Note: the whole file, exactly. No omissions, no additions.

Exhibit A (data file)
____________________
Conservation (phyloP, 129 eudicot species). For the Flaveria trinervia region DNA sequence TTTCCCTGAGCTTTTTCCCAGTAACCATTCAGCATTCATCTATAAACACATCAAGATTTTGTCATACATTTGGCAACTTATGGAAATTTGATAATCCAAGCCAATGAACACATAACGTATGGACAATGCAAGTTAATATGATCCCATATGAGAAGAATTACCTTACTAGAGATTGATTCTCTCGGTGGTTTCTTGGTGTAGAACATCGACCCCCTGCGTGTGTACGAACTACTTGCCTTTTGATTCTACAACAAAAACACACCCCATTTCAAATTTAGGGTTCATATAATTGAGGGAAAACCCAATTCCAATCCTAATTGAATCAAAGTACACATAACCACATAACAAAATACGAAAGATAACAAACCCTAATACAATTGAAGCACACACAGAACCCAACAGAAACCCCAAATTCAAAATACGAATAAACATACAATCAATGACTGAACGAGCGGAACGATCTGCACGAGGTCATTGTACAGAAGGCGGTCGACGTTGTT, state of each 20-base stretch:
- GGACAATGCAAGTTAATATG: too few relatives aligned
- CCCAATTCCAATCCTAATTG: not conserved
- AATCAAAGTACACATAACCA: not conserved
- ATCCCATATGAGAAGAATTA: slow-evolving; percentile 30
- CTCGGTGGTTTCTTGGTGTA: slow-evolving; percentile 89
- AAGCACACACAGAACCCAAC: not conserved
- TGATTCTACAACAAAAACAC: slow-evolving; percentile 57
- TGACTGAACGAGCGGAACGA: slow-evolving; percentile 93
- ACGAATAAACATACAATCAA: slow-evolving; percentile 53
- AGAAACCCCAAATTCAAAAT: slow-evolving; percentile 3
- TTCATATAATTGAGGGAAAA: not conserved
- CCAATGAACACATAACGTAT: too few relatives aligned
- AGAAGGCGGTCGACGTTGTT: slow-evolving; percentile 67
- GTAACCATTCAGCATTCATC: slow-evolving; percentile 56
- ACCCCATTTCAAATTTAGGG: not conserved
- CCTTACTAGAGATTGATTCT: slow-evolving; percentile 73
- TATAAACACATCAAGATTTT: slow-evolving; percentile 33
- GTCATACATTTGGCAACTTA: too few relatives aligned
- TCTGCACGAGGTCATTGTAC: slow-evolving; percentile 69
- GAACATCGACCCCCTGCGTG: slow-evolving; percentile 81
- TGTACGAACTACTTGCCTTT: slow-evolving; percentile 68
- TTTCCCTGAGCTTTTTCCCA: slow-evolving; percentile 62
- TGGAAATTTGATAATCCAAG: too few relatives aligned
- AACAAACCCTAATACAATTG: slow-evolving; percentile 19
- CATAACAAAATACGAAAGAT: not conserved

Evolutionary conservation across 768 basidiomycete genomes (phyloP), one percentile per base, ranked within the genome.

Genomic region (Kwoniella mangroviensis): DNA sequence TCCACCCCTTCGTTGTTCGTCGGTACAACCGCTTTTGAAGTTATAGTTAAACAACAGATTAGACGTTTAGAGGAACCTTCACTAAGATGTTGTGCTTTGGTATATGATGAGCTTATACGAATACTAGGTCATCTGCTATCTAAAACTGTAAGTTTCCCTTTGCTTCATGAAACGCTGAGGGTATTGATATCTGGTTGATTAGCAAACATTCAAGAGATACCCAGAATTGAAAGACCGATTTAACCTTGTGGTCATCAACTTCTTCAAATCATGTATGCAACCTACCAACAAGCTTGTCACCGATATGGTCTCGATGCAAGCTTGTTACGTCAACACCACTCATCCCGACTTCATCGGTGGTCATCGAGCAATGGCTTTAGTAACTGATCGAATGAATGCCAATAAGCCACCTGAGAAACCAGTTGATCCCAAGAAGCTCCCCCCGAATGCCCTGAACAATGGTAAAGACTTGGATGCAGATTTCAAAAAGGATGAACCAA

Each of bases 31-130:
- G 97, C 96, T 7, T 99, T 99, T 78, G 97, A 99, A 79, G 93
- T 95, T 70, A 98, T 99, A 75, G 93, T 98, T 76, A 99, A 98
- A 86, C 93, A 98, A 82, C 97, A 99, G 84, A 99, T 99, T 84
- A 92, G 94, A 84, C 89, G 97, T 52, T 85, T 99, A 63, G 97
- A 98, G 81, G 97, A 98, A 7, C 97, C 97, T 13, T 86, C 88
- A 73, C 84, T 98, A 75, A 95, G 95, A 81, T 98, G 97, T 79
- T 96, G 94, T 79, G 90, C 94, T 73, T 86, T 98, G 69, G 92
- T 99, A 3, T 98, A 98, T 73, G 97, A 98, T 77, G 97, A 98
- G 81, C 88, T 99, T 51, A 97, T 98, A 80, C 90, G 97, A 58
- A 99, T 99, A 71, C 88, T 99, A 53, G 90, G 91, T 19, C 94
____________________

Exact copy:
Conservation (phyloP, 129 eudicot species). For the Flaveria trinervia region DNA sequence TTTCCCTGAGCTTTTTCCCAGTAACCATTCAGCATTCATCTATAAACACATCAAGATTTTGTCATACATTTGGCAACTTATGGAAATTTGATAATCCAAGCCAATGAACACATAACGTATGGACAATGCAAGTTAATATGATCCCATATGAGAAGAATTACCTTACTAGAGATTGATTCTCTCGGTGGTTTCTTGGTGTAGAACATCGACCCCCTGCGTGTGTACGAACTACTTGCCTTTTGATTCTACAACAAAAACACACCCCATTTCAAATTTAGGGTTCATATAATTGAGGGAAAACCCAATTCCAATCCTAATTGAATCAAAGTACACATAACCACATAACAAAATACGAAAGATAACAAACCCTAATACAATTGAAGCACACACAGAACCCAACAGAAACCCCAAATTCAAAATACGAATAAACATACAATCAATGACTGAACGAGCGGAACGATCTGCACGAGGTCATTGTACAGAAGGCGGTCGACGTTGTT, state of each 20-base stretch:
- GGACAATGCAAGTTAATATG: too few relatives aligned
- CCCAATTCCAATCCTAATTG: not conserved
- AATCAAAGTACACATAACCA: not conserved
- ATCCCATATGAGAAGAATTA: slow-evolving; percentile 30
- CTCGGTGGTTTCTTGGTGTA: slow-evolving; percentile 89
- AAGCACACACAGAACCCAAC: not conserved
- TGATTCTACAACAAAAACAC: slow-evolving; percentile 57
- TGACTGAACGAGCGGAACGA: slow-evolving; percentile 93
- ACGAATAAACATACAATCAA: slow-evolving; percentile 53
- AGAAACCCCAAATTCAAAAT: slow-evolving; percentile 3
- TTCATATAATTGAGGGAAAA: not conserved
- CCAATGAACACATAACGTAT: too few relatives aligned
- AGAAGGCGGTCGACGTTGTT: slow-evolving; percentile 67
- GTAACCATTCAGCATTCATC: slow-evolving; percentile 56
- ACCCCATTTCAAATTTAGGG: not conserved
- CCTTACTAGAGATTGATTCT: slow-evolving; percentile 73
- TATAAACACATCAAGATTTT: slow-evolving; percentile 33
- GTCATACATTTGGCAACTTA: too few relatives aligned
- TCTGCACGAGGTCATTGTAC: slow-evolving; percentile 69
- GAACATCGACCCCCTGCGTG: slow-evolving; percentile 81
- TGTACGAACTACTTGCCTTT: slow-evolving; percentile 68
- TTTCCCTGAGCTTTTTCCCA: slow-evolving; percentile 62
- TGGAAATTTGATAATCCAAG: too few relatives aligned
- AACAAACCCTAATACAATTG: slow-evolving; percentile 19
- CATAACAAAATACGAAAGAT: not conserved

Evolutionary conservation across 768 basidiomycete genomes (phyloP), one percentile per base, ranked within the genome.

Genomic region (Kwoniella mangroviensis): DNA sequence TCCACCCCTTCGTTGTTCGTCGGTACAACCGCTTTTGAAGTTATAGTTAAACAACAGATTAGACGTTTAGAGGAACCTTCACTAAGATGTTGTGCTTTGGTATATGATGAGCTTATACGAATACTAGGTCATCTGCTATCTAAAACTGTAAGTTTCCCTTTGCTTCATGAAACGCTGAGGGTATTGATATCTGGTTGATTAGCAAACATTCAAGAGATACCCAGAATTGAAAGACCGATTTAACCTTGTGGTCATCAACTTCTTCAAATCATGTATGCAACCTACCAACAAGCTTGTCACCGATATGGTCTCGATGCAAGCTTGTTACGTCAACACCACTCATCCCGACTTCATCGGTGGTCATCGAGCAATGGCTTTAGTAACTGATCGAATGAATGCCAATAAGCCACCTGAGAAACCAGTTGATCCCAAGAAGCTCCCCCCGAATGCCCTGAACAATGGTAAAGACTTGGATGCAGATTTCAAAAAGGATGAACCAA

Each of bases 31-130:
- G 97, C 96, T 7, T 99, T 99, T 78, G 97, A 99, A 79, G 93
- T 95, T 70, A 98, T 99, A 75, G 93, T 98, T 76, A 99, A 98
- A 86, C 93, A 98, A 82, C 97, A 99, G 84, A 99, T 99, T 84
- A 92, G 94, A 84, C 89, G 97, T 52, T 85, T 99, A 63, G 97
- A 98, G 81, G 97, A 98, A 7, C 97, C 97, T 13, T 86, C 88
- A 73, C 84, T 98, A 75, A 95, G 95, A 81, T 98, G 97, T 79
- T 96, G 94, T 79, G 90, C 94, T 73, T 86, T 98, G 69, G 92
- T 99, A 3, T 98, A 98, T 73, G 97, A 98, T 77, G 97, A 98
- G 81, C 88, T 99, T 51, A 97, T 98, A 80, C 90, G 97, A 58
- A 99, T 99, A 71, C 88, T 99, A 53, G 90, G 91, T 19, C 94